Editor's note: This editorial was originally published in the journal Bioethics under a Creative Commons license. It's a follow up to an article first published by Udo Schuklenk in May 2015 and responded to by Christopher Cowley in December 2015. Unfortunately, both of those articles are behind paywalls.
The debate is over whether doctors should be able to refuse to provide certain legal medical procedures, such as medical assistance in dying or abortions. Schuklenk argues that the rights of patients and a doctors' professional obligations should outweigh any individual moral attitudes. The BC Humanist Association made a similar (albeit significantly more abridged) argument in our submission to the Parliamentary committee that studied medical assistance in dying earlier this year.
By Julian Savulescu and Udo Schuklenk
In an article in this journal, Christopher Cowley argues that we have ‘misunderstood the special nature of medicine, and have misunderstood the motivations of the conscientious objectors’.1 We have not. It is Cowley who has misunderstood the role of personal values in the profession of medicine. We argue that there should be better protections for patients from doctors' personal values and there should be more severe restrictions on the right to conscientious objection, particularly in relation to assisted dying. We argue that eligible patients could be guaranteed access to medical services that are subject to conscientious objections by: (1) removing a right to conscientious objection; (2) selecting candidates into relevant medical specialities or general practice who do not have objections; (3) demonopolizing the provision of these services away from the medical profession.
Reasonable Arguments’ Lack of Traction Explained
Cowley begins his defence of conscientious objection by conceding: ‘Schuklenk's arguments appear very reasonable, and his concern for patients is genuine. What he and Savulescu lack is an explanation of why their arguments have failed to move legislators or professional bodies.’2
To the extent that this is true, the answer is obvious: the influence of organized religion in society. The more religious a society is, the more religious values are imposed on people. Many of the conscientious objection protections we are grappling with today were written into constitutional arrangements in times gone by when the influence of churches was significantly more powerful than it is today. In strongly Christian societies, like Ireland, abortion remains illegal. Indeed, in Ireland, symphysiotomy was still performed into the 1980s in preference to Caesarean section for obstructed pregnancy. This involved barbaric splitting of the pubic symphysis to allow the passage of the head of the baby. This resulted in horrific side effects for the woman, including gross incontinence, pain and restricted mobility, but was performed in many cases without consent, without even informing the patient, in part because Catholic doctors believed that a Caesarean section might impede the woman's ability to have the maximum number of children possible in the future.3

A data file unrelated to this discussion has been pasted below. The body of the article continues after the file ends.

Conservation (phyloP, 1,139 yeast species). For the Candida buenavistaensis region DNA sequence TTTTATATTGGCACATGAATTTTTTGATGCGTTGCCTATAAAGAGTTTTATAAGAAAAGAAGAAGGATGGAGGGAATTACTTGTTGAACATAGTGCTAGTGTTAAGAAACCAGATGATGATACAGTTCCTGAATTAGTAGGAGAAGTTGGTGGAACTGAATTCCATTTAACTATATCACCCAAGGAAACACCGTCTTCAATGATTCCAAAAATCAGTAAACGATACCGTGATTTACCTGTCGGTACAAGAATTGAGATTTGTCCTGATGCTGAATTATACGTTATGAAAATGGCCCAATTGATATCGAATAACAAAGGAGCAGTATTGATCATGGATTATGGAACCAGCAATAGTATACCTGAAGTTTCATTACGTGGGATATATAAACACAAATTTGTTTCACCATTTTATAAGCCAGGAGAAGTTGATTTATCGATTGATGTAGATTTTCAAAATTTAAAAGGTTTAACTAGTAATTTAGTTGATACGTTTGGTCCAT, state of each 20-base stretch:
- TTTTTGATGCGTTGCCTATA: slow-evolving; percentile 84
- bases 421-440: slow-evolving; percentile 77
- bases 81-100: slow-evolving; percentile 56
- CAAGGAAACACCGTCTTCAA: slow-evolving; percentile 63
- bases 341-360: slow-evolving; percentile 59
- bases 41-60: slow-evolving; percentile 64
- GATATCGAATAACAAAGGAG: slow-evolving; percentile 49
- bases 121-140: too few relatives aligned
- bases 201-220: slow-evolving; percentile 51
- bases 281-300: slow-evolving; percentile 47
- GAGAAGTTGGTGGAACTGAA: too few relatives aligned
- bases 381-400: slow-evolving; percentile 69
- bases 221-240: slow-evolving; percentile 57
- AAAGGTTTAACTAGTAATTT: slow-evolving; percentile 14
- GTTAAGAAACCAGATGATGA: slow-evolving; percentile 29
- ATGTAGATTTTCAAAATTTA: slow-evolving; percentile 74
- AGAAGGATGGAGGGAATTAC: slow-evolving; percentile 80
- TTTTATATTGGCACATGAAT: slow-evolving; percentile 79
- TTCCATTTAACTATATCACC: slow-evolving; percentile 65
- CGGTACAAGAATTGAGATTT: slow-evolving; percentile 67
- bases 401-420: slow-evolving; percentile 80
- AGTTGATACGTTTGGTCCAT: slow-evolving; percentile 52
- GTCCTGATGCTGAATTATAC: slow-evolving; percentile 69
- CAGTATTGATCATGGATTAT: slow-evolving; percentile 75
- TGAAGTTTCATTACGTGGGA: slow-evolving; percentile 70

In fact, Cowley is wrong that no countries have rejected a right to conscientious objection. Enlightened, progressive secular countries like Sweden, have labour laws in line with our arguments. Sweden provides no legal right of employees to conscientious objection.4Employees could be sacked for failing to provide legal services under labour law. The same holds true, for instance, for Finland, where reportedly ‘CO to participating in induced abortion is not present in the Finnish health care system or legislation unlike in many other European countries.’5 This solves the problem of patient access to care, and it has not had a detrimental effect on applications to these countries’ medical schools, or to the ability of their medical professions to replenish their ranks with new graduates. These countries have resolutely prioritised patient access to care over the protection of doctors’ idiosyncratic moral convictions with regard to these services. Other countries ought to follow Sweden and Finland.